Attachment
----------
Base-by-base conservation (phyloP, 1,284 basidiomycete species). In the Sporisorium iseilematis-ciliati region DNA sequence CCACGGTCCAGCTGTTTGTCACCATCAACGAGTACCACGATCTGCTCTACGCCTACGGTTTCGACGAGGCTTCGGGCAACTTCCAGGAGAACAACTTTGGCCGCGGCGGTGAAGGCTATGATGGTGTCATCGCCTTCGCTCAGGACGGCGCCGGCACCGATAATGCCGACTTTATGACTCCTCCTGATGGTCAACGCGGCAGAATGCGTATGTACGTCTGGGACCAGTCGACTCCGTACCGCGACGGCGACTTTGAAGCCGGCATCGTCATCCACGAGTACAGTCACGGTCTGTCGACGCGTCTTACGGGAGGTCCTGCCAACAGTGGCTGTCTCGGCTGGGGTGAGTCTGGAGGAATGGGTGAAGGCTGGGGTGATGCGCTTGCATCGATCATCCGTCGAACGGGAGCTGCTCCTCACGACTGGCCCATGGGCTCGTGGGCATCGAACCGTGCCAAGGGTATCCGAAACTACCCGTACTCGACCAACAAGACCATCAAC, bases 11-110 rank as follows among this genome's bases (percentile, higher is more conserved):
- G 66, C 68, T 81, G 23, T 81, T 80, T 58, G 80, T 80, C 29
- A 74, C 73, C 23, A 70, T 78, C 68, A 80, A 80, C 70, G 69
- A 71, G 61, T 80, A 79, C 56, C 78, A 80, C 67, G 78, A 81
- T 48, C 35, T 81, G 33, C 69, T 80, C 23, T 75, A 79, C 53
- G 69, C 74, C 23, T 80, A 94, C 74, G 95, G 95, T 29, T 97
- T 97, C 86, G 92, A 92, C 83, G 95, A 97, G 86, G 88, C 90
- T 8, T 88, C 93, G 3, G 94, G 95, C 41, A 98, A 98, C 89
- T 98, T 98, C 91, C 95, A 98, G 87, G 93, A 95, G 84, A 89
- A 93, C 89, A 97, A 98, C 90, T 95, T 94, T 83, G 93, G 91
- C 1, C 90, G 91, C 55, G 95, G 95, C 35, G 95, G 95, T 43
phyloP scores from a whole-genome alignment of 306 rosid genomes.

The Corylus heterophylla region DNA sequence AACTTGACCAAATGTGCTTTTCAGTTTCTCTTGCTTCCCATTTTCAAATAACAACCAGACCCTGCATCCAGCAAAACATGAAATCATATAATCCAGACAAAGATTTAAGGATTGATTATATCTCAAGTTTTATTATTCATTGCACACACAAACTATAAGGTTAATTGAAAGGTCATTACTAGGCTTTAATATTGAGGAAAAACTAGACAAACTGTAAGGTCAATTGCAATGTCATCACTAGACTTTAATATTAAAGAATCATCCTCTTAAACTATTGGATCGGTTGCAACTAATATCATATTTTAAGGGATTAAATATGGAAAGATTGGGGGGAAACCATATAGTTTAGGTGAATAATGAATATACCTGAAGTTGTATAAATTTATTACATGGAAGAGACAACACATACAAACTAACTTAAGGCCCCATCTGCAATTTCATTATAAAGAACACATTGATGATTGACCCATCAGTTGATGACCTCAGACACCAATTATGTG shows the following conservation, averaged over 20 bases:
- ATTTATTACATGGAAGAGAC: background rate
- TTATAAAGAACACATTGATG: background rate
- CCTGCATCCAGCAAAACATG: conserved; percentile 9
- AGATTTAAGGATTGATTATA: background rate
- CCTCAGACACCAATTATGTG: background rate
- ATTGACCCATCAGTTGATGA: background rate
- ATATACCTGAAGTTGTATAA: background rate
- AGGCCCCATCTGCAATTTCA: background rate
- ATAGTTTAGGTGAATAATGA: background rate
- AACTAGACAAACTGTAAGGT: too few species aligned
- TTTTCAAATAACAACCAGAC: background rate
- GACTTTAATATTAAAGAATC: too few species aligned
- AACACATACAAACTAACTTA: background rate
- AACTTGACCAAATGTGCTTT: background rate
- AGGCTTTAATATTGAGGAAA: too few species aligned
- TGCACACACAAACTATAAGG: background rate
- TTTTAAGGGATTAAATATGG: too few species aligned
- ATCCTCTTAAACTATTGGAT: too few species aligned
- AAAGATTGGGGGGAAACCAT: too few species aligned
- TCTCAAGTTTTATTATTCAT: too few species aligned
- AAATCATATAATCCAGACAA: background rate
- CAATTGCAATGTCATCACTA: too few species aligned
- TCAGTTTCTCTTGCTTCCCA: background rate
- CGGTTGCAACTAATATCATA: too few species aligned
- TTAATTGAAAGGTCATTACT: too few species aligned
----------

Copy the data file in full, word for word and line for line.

Base-by-base conservation (phyloP, 1,284 basidiomycete species). In the Sporisorium iseilematis-ciliati region DNA sequence CCACGGTCCAGCTGTTTGTCACCATCAACGAGTACCACGATCTGCTCTACGCCTACGGTTTCGACGAGGCTTCGGGCAACTTCCAGGAGAACAACTTTGGCCGCGGCGGTGAAGGCTATGATGGTGTCATCGCCTTCGCTCAGGACGGCGCCGGCACCGATAATGCCGACTTTATGACTCCTCCTGATGGTCAACGCGGCAGAATGCGTATGTACGTCTGGGACCAGTCGACTCCGTACCGCGACGGCGACTTTGAAGCCGGCATCGTCATCCACGAGTACAGTCACGGTCTGTCGACGCGTCTTACGGGAGGTCCTGCCAACAGTGGCTGTCTCGGCTGGGGTGAGTCTGGAGGAATGGGTGAAGGCTGGGGTGATGCGCTTGCATCGATCATCCGTCGAACGGGAGCTGCTCCTCACGACTGGCCCATGGGCTCGTGGGCATCGAACCGTGCCAAGGGTATCCGAAACTACCCGTACTCGACCAACAAGACCATCAAC, bases 11-110 rank as follows among this genome's bases (percentile, higher is more conserved):
- G 66, C 68, T 81, G 23, T 81, T 80, T 58, G 80, T 80, C 29
- A 74, C 73, C 23, A 70, T 78, C 68, A 80, A 80, C 70, G 69
- A 71, G 61, T 80, A 79, C 56, C 78, A 80, C 67, G 78, A 81
- T 48, C 35, T 81, G 33, C 69, T 80, C 23, T 75, A 79, C 53
- G 69, C 74, C 23, T 80, A 94, C 74, G 95, G 95, T 29, T 97
- T 97, C 86, G 92, A 92, C 83, G 95, A 97, G 86, G 88, C 90
- T 8, T 88, C 93, G 3, G 94, G 95, C 41, A 98, A 98, C 89
- T 98, T 98, C 91, C 95, A 98, G 87, G 93, A 95, G 84, A 89
- A 93, C 89, A 97, A 98, C 90, T 95, T 94, T 83, G 93, G 91
- C 1, C 90, G 91, C 55, G 95, G 95, C 35, G 95, G 95, T 43
phyloP scores from a whole-genome alignment of 306 rosid genomes.

The Corylus heterophylla region DNA sequence AACTTGACCAAATGTGCTTTTCAGTTTCTCTTGCTTCCCATTTTCAAATAACAACCAGACCCTGCATCCAGCAAAACATGAAATCATATAATCCAGACAAAGATTTAAGGATTGATTATATCTCAAGTTTTATTATTCATTGCACACACAAACTATAAGGTTAATTGAAAGGTCATTACTAGGCTTTAATATTGAGGAAAAACTAGACAAACTGTAAGGTCAATTGCAATGTCATCACTAGACTTTAATATTAAAGAATCATCCTCTTAAACTATTGGATCGGTTGCAACTAATATCATATTTTAAGGGATTAAATATGGAAAGATTGGGGGGAAACCATATAGTTTAGGTGAATAATGAATATACCTGAAGTTGTATAAATTTATTACATGGAAGAGACAACACATACAAACTAACTTAAGGCCCCATCTGCAATTTCATTATAAAGAACACATTGATGATTGACCCATCAGTTGATGACCTCAGACACCAATTATGTG shows the following conservation, averaged over 20 bases:
- ATTTATTACATGGAAGAGAC: background rate
- TTATAAAGAACACATTGATG: background rate
- CCTGCATCCAGCAAAACATG: conserved; percentile 9
- AGATTTAAGGATTGATTATA: background rate
- CCTCAGACACCAATTATGTG: background rate
- ATTGACCCATCAGTTGATGA: background rate
- ATATACCTGAAGTTGTATAA: background rate
- AGGCCCCATCTGCAATTTCA: background rate
- ATAGTTTAGGTGAATAATGA: background rate
- AACTAGACAAACTGTAAGGT: too few species aligned
- TTTTCAAATAACAACCAGAC: background rate
- GACTTTAATATTAAAGAATC: too few species aligned
- AACACATACAAACTAACTTA: background rate
- AACTTGACCAAATGTGCTTT: background rate
- AGGCTTTAATATTGAGGAAA: too few species aligned
- TGCACACACAAACTATAAGG: background rate
- TTTTAAGGGATTAAATATGG: too few species aligned
- ATCCTCTTAAACTATTGGAT: too few species aligned
- AAAGATTGGGGGGAAACCAT: too few species aligned
- TCTCAAGTTTTATTATTCAT: too few species aligned
- AAATCATATAATCCAGACAA: background rate
- CAATTGCAATGTCATCACTA: too few species aligned
- TCAGTTTCTCTTGCTTCCCA: background rate
- CGGTTGCAACTAATATCATA: too few species aligned
- TTAATTGAAAGGTCATTACT: too few species aligned